Sunday, August 14, 2005

Before the Iraq war, it was easy to attribute the opposition among establishment figures (like Bush Sr.'s national security advisor, Brent Scowcroft) to Colin Powell's own "Pottery Barn rule." Far from it for me to explain Henry Kissinger's opposition to this rule, but a quote by Kissinger on the Vietnam War suggests he knew exactly what the risk of an invasion and prolonged occupation would be: "We fought a military war; our opponents fought a political one. We sought by physical attribution; our opponents aimed for our psychological exhaustion. In the process, we lost sight of one of the cardinal maxims of guerrilla warfare: the guerrilla wins if he does not lose. The conventional army loses if it does not win."

The U.S. has lost Iraq. The only ones unwilling to admit it, of course, are Bush and his loyalists. And although the schadenfreude of knowing that this has become apparent while the "war president" is in office, becoming his second-term ball-and-chain. Thus, the boy emperor's stubborness is beginning to look like an achilles heel that was first revealed by Paul O'Neill in his book with Ron Susking (where O'Neill described Bush as a "Blind man in a room full of deaf people") is being revealed in spades through his ham-handed reaction to vet mother Cyndi Sheehan's vigil outside the ranch in Crawford (where Bush is spending five weeks of vacation -- working out twice a day; yes, he's in good shape, Maureen Dowd notices -- but Iraq is not).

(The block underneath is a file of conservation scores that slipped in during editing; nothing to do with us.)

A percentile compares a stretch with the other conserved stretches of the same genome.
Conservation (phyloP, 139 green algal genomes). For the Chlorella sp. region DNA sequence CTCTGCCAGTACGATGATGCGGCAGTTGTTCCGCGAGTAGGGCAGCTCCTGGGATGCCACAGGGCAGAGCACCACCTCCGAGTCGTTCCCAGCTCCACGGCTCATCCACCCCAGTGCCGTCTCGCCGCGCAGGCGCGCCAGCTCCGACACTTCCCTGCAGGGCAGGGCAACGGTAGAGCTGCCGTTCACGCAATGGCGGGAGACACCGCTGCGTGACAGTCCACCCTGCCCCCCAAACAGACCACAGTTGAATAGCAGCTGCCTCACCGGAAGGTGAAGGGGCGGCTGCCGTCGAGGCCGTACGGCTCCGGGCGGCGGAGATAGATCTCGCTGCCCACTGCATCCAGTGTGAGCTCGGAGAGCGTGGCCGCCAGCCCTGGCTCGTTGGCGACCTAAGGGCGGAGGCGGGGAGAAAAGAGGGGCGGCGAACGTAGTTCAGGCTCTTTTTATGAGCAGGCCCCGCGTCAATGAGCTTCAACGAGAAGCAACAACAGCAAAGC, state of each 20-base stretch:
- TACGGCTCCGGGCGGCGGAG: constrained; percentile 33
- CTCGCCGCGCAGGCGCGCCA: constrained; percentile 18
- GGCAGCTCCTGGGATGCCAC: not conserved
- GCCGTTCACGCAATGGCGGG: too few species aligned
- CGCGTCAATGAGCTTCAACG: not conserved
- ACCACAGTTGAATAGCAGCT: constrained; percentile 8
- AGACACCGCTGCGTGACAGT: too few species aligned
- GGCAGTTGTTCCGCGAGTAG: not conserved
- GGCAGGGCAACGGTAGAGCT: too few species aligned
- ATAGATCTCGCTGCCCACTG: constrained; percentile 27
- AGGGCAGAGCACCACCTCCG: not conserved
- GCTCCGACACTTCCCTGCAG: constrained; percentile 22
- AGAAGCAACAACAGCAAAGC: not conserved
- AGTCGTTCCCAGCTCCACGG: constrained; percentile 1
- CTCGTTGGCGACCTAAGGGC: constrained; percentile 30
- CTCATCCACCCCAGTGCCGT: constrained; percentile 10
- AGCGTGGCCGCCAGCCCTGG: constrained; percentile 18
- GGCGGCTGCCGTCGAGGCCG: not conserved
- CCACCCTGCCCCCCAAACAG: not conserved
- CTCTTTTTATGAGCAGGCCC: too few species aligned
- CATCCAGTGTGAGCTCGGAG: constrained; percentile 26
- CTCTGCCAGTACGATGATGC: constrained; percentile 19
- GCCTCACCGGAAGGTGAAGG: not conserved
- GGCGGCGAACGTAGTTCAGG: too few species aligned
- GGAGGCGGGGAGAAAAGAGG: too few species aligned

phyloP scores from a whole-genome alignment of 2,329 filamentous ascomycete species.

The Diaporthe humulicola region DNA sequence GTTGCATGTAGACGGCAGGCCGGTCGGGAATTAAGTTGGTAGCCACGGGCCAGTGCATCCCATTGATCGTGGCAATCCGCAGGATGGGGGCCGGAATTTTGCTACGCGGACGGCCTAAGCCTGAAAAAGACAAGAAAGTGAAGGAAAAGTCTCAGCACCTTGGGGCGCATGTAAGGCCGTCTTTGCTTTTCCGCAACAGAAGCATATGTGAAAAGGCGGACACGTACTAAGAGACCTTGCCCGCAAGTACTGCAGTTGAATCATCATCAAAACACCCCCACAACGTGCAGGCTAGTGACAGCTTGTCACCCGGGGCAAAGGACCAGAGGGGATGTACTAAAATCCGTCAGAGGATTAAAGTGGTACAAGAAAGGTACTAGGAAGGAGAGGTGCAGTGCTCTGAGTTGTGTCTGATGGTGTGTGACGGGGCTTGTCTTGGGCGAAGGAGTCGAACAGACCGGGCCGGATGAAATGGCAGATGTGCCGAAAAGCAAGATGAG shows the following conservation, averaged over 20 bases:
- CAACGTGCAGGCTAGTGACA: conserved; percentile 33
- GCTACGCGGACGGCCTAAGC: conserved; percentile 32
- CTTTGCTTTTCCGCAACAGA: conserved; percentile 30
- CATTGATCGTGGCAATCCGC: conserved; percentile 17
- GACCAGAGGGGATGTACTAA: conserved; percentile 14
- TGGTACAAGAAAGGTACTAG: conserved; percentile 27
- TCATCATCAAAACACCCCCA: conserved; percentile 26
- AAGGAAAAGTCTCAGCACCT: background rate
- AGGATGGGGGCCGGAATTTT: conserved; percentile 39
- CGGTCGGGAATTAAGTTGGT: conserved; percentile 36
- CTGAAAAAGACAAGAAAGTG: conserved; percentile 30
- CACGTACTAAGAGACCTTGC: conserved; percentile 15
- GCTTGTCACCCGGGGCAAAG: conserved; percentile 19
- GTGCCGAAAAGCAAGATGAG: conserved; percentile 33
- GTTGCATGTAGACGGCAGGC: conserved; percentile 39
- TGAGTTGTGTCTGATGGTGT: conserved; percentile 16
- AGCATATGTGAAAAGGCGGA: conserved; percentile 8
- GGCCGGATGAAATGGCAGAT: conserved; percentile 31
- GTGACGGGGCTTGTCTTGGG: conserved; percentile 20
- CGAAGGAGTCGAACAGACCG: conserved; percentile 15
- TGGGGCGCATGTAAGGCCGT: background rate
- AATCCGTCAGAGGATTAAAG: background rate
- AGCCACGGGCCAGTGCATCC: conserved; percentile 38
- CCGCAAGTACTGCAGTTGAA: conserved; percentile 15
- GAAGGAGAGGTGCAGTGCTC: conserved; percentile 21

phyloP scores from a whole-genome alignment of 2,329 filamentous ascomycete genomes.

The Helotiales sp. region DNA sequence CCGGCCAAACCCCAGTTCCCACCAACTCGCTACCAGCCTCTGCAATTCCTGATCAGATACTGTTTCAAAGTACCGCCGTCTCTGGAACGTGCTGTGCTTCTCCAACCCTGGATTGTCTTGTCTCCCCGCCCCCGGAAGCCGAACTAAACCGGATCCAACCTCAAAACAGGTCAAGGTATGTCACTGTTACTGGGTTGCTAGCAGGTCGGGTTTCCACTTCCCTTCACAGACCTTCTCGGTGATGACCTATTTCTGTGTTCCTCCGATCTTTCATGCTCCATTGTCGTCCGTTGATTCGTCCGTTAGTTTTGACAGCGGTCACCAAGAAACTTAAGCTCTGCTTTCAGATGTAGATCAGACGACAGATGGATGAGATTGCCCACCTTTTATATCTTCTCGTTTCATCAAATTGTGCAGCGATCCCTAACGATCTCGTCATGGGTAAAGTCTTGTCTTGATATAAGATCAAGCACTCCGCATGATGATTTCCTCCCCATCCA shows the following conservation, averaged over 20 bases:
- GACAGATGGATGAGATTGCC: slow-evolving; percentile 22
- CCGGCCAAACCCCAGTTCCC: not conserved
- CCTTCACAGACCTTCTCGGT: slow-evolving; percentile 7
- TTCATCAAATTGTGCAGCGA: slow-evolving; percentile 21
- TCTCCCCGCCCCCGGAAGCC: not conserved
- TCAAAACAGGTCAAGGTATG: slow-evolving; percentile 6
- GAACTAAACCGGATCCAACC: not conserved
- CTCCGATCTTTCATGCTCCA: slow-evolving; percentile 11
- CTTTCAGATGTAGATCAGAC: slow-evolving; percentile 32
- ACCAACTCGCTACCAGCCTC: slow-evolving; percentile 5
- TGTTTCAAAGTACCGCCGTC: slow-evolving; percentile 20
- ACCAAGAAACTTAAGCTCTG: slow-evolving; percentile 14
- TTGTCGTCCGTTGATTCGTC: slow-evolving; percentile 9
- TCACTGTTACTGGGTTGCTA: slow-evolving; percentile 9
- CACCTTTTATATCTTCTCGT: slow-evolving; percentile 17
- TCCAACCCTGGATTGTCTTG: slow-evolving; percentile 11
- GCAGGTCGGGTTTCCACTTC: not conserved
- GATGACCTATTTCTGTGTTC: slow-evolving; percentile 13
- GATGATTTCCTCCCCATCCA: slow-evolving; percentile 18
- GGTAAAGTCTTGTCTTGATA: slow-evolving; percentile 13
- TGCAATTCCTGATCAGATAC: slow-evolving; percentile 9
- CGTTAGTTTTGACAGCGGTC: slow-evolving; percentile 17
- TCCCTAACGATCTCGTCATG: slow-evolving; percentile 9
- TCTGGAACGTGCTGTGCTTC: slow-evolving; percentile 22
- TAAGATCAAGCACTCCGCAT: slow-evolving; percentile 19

During my "vacation" I read two books on the Iraq war that take us through the first two years of the occupation and reveal how Bush, Bremer and co. lost:

The Freedom: Shadows and Hallucinations in Occupied Iraq by Christian Parenti and
How America Lost Iraq by Aaron Glantz.

A few observations about these books: Glantz' book starts slow and almost even apologetic for the war, and gets better as it goes along. He repeatedly takes issue with his Pacifica editors and their leftist audience for having such a black-and-white perspective on the U.S. and ergo, failing to understand how Iraqis really wanted to oust Saddam, a criticism that is only fair if Glantz' experiences with his editors (who tell him they only want stories critical of the U.S. military in the first year, when according to his telling it was not yet a certainty that they'd lost Iraqi hearts and minds).